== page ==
The Dell XPS 13 ultrabook is a unique hybrid of a premuim consumer laptop and a thin-and-light business notebook. Loaded your choice of either an Intel Core i5 or Core i7 processor and a blazingly fast solid state drive, this little laptop might just give Apple a run for its money.
Build & Design
The XPS 13 is one of the newest additions to the ultrabook category with its aluminum, magnesium and carbon fiber construction and 13-inch screen size. While it's widely known that the ultrabook category is based on Apple's MacBook Air, the XPS 13 actually takes up less space on your desk than a 13-inch MacBook Air ... so Dell engineers are actually delivering a solid effort here.
The top screen cover is precision cut from a single block of aluminum. This not only makes the XPS 13 look nice but it gives the otherwise vulnerable screen some much needed protection. The sizeable palm rests beneath the keyboard are made of magnesium and covered with soft touch paint. The lower half of the chassis is made of a carbon fiber composite to help keep the weight down and prevent heat transfer from the internal components to your lap.
It's getting harder and harder to find an ultrabook with an easy-access panel on the bottom for upgrades or service. The XPS 13 is no exception. The bottom half of the XPS 13 is pretty well sealed. You'll find fan vents and plenty of screws if you're the type of IT professional or tech enthusiast who wants to completely disassemble the notebook. Unfortunately, even if you do disassemble the XPS 13 there isn't much you can do to upgrade it. The RAM is soldered to the system board (4GB is all you get) so the only reason to open the chassis is if you want to replace the SSD, the wireless card, or the battery.
Ports and Features
Most road warriors aren't too concerned about having a variety of ports on their laptops. The average business professional is content with two USB ports and a port to connect an external monitor or projector for a presentation. To that end, Dell didn't pack the XPS 13 with anything more. You get one USB 3.0 Super Speed port, one standard USB 2.0 port, a mini DisplayPort connection and a headset jack. That's it. No docking station connector, no ExpressCard slot, and not even an SD card slot.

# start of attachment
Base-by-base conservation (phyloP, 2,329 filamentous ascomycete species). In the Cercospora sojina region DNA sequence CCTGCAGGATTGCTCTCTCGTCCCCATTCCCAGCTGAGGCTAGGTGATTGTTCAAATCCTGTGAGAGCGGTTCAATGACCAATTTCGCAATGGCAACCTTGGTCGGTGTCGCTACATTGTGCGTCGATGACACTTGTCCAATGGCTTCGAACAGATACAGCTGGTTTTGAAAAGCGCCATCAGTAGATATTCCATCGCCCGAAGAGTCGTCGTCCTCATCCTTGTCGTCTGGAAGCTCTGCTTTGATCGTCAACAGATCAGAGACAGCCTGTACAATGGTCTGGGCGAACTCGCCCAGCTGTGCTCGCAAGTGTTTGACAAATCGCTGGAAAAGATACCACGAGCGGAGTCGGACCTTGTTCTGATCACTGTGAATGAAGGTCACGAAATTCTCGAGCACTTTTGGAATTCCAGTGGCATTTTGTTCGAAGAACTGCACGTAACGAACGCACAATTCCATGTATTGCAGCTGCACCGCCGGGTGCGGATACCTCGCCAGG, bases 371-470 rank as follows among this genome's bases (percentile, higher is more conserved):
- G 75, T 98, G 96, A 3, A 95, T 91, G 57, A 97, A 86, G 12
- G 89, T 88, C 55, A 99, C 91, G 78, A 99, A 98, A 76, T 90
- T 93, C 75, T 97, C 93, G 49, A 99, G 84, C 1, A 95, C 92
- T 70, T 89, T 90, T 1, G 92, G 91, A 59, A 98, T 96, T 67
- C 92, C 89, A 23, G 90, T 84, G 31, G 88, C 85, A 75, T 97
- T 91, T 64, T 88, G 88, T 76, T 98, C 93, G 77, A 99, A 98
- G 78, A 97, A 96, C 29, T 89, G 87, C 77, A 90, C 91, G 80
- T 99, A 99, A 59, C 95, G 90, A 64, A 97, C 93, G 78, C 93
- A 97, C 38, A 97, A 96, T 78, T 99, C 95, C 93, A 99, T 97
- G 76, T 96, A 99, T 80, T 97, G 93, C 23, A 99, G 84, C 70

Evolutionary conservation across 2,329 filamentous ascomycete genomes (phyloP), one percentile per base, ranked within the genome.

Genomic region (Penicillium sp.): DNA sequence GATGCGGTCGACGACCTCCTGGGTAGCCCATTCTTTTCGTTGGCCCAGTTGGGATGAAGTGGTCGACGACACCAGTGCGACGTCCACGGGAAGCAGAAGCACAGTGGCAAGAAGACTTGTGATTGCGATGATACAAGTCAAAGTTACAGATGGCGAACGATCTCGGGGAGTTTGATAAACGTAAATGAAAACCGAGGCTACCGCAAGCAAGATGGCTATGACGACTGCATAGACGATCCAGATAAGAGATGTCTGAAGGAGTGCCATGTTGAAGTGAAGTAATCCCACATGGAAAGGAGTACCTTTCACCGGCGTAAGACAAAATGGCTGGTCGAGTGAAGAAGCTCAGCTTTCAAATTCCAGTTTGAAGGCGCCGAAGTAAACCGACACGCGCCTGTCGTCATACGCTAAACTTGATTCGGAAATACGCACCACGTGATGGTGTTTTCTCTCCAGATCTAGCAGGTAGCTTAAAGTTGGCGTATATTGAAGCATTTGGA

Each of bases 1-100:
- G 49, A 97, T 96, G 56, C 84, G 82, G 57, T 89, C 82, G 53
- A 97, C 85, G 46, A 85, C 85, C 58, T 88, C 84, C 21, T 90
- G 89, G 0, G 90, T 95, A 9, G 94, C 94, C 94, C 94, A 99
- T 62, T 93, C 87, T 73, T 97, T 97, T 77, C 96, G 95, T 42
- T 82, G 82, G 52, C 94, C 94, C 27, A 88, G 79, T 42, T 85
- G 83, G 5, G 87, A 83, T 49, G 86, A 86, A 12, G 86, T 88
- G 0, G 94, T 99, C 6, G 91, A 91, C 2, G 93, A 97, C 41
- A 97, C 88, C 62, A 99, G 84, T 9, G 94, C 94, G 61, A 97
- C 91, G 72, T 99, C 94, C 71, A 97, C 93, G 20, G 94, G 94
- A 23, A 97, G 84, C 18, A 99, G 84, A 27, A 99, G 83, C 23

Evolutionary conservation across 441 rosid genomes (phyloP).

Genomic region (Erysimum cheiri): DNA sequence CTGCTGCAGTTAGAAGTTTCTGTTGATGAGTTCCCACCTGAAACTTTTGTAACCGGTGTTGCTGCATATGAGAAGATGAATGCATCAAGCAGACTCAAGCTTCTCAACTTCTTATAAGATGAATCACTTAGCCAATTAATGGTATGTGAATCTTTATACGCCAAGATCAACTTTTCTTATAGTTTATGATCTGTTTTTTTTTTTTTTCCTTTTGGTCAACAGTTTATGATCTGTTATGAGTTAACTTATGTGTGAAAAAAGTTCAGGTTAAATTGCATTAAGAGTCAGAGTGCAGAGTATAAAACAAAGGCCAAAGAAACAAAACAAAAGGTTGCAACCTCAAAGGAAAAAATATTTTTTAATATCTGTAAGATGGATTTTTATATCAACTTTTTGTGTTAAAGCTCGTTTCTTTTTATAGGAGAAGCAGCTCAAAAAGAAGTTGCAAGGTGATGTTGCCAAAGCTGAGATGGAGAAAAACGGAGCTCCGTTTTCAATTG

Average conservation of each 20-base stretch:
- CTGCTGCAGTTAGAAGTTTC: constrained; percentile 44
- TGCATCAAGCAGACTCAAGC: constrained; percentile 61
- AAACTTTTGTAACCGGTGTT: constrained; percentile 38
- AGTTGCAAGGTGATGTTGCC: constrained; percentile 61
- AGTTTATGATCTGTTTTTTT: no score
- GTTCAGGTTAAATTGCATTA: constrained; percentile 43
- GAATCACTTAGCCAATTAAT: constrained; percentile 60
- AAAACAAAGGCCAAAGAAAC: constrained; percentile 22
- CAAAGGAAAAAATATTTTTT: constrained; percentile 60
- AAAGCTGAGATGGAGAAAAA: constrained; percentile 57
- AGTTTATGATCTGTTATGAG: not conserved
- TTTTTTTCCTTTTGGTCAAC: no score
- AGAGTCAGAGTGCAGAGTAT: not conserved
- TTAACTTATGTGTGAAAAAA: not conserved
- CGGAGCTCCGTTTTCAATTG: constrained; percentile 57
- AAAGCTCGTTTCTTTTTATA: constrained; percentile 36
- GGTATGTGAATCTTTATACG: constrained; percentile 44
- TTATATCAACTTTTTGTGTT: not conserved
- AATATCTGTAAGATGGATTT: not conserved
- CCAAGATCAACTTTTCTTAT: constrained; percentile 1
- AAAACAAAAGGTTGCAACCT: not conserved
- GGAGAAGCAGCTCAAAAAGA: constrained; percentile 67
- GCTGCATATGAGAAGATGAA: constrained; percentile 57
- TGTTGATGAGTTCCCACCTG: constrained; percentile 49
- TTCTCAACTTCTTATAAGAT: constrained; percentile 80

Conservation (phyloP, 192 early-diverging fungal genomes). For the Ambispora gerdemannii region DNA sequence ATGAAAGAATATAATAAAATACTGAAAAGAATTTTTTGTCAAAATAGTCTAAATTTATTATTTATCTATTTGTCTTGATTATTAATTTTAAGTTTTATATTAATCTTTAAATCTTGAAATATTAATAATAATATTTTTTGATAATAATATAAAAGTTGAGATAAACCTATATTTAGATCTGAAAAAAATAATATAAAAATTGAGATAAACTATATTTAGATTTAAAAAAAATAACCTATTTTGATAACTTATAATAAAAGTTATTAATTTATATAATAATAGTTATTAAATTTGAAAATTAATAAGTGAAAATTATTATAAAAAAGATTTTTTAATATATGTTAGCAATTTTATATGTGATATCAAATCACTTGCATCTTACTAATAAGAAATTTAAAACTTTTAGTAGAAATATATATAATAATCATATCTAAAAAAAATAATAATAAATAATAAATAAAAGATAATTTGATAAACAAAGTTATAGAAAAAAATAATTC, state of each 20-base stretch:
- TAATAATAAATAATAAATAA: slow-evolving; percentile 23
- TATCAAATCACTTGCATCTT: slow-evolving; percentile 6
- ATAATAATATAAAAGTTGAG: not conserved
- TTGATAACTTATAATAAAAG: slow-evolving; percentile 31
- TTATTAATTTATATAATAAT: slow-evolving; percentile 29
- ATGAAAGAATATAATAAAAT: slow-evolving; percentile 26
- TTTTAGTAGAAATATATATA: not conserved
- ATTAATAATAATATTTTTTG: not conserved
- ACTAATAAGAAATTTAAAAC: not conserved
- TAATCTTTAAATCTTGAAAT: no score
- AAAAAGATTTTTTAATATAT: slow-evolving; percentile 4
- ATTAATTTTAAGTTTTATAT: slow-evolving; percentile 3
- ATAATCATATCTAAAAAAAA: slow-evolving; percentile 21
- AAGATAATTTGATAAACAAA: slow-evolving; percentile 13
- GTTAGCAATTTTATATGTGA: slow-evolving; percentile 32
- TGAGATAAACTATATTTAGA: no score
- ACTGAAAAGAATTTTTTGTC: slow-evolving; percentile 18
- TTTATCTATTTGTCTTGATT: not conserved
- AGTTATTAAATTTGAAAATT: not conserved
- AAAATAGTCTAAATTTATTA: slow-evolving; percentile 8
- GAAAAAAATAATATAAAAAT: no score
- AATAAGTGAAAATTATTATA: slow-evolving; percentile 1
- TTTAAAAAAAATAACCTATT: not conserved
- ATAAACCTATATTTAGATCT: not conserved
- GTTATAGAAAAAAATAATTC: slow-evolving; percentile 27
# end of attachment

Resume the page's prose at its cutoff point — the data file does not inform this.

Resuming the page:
One nice addition to the design of the XPS 13 is a battery life indicator on the right side. Just press a little button and up to five LEDs will light up to provide a rough estimate of your remaining battery life. This works even if the XPS 13 is turned off. It's not the most accurate way to measure how much charge is left in the battery, but it's a nice way to find out if you need to bring your AC adapter without turning on the ultrabook just to see a battery meter.
Honestly, our only complaint about the ports on the XPS 13 is that Dell didn't include a SD card slot so you can quickly transfer images and videos from your camera. You can use an external USB card reader, but that's sort of like building a luxurious bathroom without a sink. You can wash your hands in the bathtub so that's good enough. Right?
Left: AC power jack, USB 2.0, Headphone/microphone combination jack
Right: Battery life indicator, USB 3.0 port, mini DisplayPort
Screen and Speakers
We've said it before and we'll say it again: the 13.3-inch display is "average" and certainly doesn't make for a compelling visual experience. Not only is the resolution unimpressive at a mere 1366x768, but the viewing angles aren't particularly impressive. The screen looks fine when you're viewing from straight ahead or at a slight horizontal angle, but tilt the screen forward or back just a little and you'll start to notice color issues.